Cost-effectiveness analysis on the use of fidaxomicin and vancomycin to treat Clostridium difficile infection in France.
J Med Econ. 2017 Mar 16;:1-9
Authors: Watt M, Dinh A, Le Monnier A, Tilleul P
BACKGROUND: Fidaxomicin is a macrocyclic antibiotic with proven efficacy against Clostridium difficile infection (CDI) in adults. It was licensed in France in 2012, but, due to higher acquisition costs compared with existing treatments, healthcare providers require information on its cost/benefit profile.
OBJECTIVE: To compare healthcare costs and health outcomes of fidaxomicin and vancomycin, as reference treatment for CDI.
METHODS: A Markov model was used to simulate the treatment pathway, over 1 year, of adult patients with CDI receiving fidaxomicin or vancomycin. Several patient sub-groups (severe CDI; recurrent CDI; concomitant antibiotics; cancer; renal failure; elderly) were evaluated. Cost-effectiveness was analyzed based on cure and recurrence rates derived from published randomized clinical trials comparing fidaxomicin and vancomycin, and costs calculated from the payer perspective using French hospitalization data and drug cost databases. Model outputs included costs in euros (reference year 2014) and health outcomes (recurrence; sustained cure rates). Alternative scenario and sensitivity analyses were performed using data from other clinical trials in CDI, including one conducted in real-life clinical practice in France.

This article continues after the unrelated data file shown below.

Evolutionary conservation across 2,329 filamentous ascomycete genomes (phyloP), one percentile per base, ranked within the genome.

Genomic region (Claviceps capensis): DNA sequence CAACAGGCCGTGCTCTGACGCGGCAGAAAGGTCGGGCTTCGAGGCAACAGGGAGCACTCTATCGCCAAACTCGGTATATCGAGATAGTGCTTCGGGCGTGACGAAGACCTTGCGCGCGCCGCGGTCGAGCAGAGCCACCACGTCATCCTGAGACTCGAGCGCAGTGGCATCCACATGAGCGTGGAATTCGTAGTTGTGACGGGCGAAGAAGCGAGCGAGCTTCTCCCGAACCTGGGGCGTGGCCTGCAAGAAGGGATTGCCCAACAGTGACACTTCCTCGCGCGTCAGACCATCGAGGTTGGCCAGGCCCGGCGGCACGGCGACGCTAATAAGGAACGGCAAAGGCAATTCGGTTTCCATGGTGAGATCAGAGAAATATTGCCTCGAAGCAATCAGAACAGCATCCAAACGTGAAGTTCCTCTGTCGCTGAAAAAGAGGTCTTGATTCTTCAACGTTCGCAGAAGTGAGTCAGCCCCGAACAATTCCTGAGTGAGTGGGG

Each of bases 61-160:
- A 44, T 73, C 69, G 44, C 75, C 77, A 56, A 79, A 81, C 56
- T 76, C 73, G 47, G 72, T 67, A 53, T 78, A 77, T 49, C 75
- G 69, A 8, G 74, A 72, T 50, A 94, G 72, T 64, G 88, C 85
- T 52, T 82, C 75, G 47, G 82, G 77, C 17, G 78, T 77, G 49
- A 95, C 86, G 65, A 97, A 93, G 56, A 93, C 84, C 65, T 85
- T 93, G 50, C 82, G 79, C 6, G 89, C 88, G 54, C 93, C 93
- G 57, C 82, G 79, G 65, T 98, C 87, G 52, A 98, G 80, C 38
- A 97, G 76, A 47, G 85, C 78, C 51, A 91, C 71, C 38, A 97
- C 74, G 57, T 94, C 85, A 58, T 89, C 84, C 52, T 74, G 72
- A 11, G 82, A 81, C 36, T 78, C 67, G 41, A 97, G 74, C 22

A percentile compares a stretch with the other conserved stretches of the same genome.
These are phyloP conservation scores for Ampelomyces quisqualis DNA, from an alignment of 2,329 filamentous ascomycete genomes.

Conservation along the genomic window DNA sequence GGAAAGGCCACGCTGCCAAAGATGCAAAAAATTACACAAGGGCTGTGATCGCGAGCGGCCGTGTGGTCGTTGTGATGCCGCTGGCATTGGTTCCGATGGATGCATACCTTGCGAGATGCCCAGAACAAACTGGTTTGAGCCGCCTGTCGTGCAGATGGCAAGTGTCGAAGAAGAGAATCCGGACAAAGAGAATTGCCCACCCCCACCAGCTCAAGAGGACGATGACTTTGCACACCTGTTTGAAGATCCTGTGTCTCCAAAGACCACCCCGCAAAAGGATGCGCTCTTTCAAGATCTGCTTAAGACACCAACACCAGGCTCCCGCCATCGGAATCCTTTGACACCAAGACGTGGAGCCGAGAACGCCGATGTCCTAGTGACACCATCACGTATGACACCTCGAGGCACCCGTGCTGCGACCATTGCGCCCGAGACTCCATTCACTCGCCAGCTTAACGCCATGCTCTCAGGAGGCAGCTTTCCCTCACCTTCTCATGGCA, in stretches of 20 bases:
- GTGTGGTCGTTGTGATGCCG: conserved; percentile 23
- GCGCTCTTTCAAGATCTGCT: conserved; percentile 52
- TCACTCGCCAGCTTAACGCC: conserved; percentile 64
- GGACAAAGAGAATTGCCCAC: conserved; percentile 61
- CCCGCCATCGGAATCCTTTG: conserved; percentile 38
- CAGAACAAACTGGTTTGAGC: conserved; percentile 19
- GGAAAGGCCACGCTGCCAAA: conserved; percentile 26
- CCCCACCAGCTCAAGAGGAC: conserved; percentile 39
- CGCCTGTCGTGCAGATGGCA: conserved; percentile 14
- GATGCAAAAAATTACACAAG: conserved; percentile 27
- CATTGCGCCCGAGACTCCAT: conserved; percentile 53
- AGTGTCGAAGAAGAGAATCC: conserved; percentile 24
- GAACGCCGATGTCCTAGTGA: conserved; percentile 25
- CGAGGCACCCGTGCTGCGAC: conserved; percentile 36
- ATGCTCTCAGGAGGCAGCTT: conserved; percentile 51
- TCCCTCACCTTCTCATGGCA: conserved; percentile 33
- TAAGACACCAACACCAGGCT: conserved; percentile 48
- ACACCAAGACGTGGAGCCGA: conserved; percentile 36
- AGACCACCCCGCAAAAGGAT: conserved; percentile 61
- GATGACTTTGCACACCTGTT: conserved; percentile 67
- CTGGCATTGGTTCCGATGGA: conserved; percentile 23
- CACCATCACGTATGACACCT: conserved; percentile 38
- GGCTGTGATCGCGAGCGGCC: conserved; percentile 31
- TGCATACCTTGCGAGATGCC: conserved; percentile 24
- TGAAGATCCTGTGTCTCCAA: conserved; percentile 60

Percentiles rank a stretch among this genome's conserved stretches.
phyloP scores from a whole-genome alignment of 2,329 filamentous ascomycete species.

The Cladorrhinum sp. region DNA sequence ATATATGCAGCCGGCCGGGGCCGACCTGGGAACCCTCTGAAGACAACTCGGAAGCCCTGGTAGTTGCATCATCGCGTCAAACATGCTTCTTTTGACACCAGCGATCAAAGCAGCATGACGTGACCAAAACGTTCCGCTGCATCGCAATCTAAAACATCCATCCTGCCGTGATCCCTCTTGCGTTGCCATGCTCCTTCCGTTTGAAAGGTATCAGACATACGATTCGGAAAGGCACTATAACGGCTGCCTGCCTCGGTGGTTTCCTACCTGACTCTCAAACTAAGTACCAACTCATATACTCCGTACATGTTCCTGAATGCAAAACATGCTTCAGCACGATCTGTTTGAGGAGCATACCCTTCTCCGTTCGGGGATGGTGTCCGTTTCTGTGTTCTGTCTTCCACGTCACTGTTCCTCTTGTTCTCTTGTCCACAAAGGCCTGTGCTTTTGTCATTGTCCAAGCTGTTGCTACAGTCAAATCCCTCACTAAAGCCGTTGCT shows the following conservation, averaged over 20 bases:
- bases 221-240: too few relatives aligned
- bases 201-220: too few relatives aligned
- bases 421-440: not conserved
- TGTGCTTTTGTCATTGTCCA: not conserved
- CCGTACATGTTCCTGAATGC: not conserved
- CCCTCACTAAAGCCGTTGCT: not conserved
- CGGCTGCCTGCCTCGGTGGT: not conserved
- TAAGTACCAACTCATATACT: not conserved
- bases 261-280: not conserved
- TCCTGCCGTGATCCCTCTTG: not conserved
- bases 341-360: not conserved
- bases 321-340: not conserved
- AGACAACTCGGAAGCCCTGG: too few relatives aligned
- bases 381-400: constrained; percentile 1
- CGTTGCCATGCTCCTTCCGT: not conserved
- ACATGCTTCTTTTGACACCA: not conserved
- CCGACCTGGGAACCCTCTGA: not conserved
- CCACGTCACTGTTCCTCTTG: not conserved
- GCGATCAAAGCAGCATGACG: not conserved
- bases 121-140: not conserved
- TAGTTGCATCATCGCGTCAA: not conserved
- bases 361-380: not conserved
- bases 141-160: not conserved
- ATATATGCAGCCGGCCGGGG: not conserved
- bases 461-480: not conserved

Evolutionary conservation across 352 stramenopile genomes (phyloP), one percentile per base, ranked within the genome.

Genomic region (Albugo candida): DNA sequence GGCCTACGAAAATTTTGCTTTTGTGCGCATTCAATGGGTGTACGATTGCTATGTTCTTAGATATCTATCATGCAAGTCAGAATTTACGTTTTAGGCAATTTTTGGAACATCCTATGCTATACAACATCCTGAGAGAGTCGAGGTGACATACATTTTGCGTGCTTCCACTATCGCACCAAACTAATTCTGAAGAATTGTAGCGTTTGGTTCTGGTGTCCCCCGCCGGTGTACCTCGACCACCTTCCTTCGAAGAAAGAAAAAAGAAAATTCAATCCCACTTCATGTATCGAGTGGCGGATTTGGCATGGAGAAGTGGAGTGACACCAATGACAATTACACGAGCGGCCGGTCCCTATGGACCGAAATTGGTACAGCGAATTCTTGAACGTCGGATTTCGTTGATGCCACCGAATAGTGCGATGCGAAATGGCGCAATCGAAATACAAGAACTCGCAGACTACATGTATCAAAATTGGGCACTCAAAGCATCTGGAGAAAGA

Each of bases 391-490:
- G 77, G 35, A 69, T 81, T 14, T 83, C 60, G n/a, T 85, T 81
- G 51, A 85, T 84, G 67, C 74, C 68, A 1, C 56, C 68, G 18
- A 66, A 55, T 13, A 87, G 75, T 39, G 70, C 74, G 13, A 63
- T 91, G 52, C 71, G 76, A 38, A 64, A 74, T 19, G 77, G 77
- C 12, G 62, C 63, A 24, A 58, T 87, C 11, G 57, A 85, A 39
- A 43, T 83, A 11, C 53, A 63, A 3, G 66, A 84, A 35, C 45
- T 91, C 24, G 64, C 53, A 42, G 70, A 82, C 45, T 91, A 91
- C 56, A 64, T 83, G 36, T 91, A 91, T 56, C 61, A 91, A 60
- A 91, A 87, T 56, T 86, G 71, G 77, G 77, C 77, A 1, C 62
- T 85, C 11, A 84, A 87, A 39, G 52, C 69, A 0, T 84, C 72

RESULTS: Drug acquisition costs were €1,692 higher in fidaxomicin-treated patients, but this was offset by the lower hospitalization costs with fidaxomicin, which were reduced by €1,722. The reduction in the cost of hospitalization was driven by the significantly lower number of recurrences in fidaxomicin-treated patients, offsetting the acquisition cost of fidaxomicin in all sub-groups except recurrent CDI and concomitant antibiotics.
CONCLUSION: This study demonstrated that, despite higher acquisition costs, the lower recurrence rate with fidaxomicin resulted in cost savings or low incremental costs compared with vancomycin.
PMID: 28299963 [PubMed - as supplied by publisher]